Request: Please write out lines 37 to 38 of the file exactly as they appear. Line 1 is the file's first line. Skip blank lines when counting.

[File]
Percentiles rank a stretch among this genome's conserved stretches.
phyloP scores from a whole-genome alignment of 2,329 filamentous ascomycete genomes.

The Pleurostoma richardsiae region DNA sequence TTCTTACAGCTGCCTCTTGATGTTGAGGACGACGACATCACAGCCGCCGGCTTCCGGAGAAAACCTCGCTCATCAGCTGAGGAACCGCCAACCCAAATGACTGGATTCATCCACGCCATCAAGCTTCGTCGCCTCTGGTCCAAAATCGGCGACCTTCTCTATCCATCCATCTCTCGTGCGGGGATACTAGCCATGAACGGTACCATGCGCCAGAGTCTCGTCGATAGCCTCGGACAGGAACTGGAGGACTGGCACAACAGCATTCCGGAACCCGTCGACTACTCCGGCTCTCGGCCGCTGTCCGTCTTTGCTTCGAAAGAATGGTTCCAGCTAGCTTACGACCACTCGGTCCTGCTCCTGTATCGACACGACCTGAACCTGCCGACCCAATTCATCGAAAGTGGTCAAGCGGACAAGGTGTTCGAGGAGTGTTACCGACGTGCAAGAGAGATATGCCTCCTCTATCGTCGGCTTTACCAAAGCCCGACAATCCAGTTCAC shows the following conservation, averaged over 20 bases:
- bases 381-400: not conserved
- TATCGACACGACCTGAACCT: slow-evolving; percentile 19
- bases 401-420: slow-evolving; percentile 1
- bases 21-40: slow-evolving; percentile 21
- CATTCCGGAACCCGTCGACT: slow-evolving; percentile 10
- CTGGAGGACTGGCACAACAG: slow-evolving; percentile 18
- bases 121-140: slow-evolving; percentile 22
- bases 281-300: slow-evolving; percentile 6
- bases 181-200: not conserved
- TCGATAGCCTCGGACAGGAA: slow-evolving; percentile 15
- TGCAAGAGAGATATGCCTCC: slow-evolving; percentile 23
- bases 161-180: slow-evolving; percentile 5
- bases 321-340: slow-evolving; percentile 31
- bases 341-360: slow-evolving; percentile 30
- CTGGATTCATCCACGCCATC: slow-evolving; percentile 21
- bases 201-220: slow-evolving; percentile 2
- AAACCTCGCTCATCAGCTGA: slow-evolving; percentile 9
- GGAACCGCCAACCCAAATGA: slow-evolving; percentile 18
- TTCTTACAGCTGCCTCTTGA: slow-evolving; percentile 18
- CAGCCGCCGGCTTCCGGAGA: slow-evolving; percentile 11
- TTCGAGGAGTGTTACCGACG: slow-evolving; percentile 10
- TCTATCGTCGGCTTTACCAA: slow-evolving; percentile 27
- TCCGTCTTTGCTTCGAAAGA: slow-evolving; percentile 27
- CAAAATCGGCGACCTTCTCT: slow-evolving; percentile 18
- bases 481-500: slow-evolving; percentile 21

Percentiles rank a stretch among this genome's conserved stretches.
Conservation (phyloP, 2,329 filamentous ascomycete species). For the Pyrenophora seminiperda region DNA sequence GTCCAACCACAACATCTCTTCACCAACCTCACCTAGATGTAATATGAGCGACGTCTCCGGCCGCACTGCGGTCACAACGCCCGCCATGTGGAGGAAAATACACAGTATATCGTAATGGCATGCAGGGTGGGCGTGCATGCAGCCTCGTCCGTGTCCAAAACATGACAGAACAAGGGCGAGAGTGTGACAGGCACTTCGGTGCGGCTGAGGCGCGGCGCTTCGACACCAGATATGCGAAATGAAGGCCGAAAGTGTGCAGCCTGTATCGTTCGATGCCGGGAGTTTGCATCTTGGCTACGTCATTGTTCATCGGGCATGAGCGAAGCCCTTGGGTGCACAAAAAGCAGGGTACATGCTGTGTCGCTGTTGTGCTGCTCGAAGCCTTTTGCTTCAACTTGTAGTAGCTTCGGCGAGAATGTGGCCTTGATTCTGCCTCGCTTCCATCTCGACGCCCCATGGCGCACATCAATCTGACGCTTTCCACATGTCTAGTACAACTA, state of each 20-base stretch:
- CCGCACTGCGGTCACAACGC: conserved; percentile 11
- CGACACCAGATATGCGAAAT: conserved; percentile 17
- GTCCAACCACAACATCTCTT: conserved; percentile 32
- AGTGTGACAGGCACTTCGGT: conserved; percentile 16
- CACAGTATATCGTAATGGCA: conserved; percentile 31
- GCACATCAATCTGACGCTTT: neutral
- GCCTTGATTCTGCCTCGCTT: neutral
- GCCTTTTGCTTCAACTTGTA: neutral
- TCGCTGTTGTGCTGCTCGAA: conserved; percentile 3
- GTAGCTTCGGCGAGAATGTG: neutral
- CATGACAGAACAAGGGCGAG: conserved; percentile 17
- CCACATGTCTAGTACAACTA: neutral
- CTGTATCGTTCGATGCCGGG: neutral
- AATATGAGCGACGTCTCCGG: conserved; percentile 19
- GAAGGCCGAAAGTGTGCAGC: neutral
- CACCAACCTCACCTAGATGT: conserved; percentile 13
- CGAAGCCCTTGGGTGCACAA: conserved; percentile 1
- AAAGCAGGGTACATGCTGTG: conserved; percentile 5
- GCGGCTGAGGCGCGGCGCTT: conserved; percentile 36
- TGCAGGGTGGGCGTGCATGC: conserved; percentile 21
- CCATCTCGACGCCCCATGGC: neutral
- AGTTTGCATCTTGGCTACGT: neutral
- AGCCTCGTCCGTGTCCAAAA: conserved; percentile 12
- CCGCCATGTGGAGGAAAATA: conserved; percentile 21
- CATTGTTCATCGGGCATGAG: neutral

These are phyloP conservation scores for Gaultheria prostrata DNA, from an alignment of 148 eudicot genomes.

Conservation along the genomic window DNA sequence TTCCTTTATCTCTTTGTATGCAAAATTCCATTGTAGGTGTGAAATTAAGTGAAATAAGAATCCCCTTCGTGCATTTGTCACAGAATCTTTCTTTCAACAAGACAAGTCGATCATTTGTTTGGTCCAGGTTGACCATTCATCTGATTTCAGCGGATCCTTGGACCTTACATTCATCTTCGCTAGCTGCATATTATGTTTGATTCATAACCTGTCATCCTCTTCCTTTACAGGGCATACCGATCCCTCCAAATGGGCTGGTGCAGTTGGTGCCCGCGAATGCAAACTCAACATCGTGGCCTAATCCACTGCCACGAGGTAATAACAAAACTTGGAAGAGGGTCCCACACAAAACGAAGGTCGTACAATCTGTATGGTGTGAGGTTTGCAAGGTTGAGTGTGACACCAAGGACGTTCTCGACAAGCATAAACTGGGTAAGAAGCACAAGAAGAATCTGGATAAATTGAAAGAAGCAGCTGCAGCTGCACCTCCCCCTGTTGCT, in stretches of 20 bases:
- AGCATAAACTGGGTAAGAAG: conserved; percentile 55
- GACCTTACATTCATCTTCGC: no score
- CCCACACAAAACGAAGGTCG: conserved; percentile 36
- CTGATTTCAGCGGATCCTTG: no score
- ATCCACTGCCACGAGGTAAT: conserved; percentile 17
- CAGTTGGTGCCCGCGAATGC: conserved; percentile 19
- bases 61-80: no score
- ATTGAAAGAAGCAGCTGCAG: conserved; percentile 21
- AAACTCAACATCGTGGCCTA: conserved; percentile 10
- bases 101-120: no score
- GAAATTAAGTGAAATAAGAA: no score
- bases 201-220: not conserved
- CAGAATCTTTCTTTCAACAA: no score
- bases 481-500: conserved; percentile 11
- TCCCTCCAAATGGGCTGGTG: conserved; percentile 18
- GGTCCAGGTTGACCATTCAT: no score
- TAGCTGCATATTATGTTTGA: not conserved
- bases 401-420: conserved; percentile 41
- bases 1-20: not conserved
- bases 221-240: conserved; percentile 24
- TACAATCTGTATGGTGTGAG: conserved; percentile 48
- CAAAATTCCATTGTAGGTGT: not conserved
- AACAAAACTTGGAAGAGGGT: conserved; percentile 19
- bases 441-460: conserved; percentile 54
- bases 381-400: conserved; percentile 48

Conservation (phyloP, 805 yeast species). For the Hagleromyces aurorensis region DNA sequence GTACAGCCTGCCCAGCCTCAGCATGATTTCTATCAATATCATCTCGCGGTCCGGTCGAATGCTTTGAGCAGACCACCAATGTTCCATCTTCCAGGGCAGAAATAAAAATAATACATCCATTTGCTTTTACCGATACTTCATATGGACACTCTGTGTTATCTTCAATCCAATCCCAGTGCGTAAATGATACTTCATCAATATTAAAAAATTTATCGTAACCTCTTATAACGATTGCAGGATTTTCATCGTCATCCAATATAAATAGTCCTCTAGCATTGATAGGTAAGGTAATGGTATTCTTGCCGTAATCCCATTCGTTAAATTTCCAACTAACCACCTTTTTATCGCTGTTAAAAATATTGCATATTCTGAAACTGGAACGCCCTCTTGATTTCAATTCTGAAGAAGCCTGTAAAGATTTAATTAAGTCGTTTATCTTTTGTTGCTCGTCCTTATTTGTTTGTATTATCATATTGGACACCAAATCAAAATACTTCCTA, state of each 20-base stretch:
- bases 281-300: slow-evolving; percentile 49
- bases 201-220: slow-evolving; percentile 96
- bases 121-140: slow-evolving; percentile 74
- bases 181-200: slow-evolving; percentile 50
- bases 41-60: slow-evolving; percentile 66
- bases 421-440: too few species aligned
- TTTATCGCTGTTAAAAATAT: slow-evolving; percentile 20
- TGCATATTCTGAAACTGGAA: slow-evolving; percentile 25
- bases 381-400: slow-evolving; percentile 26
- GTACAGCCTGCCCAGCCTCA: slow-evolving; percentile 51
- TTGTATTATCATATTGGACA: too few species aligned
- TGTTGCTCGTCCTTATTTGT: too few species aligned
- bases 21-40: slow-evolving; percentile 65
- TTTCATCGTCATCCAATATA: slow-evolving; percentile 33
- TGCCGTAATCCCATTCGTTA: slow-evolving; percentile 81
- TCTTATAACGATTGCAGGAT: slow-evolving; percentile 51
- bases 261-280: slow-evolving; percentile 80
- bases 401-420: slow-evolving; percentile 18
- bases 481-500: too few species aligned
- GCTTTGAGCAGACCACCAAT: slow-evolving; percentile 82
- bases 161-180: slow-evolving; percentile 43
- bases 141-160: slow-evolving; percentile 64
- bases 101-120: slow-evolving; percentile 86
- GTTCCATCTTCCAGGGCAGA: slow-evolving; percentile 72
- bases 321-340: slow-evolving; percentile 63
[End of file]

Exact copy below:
- GCCTTGATTCTGCCTCGCTT: neutral
- GCCTTTTGCTTCAACTTGTA: neutral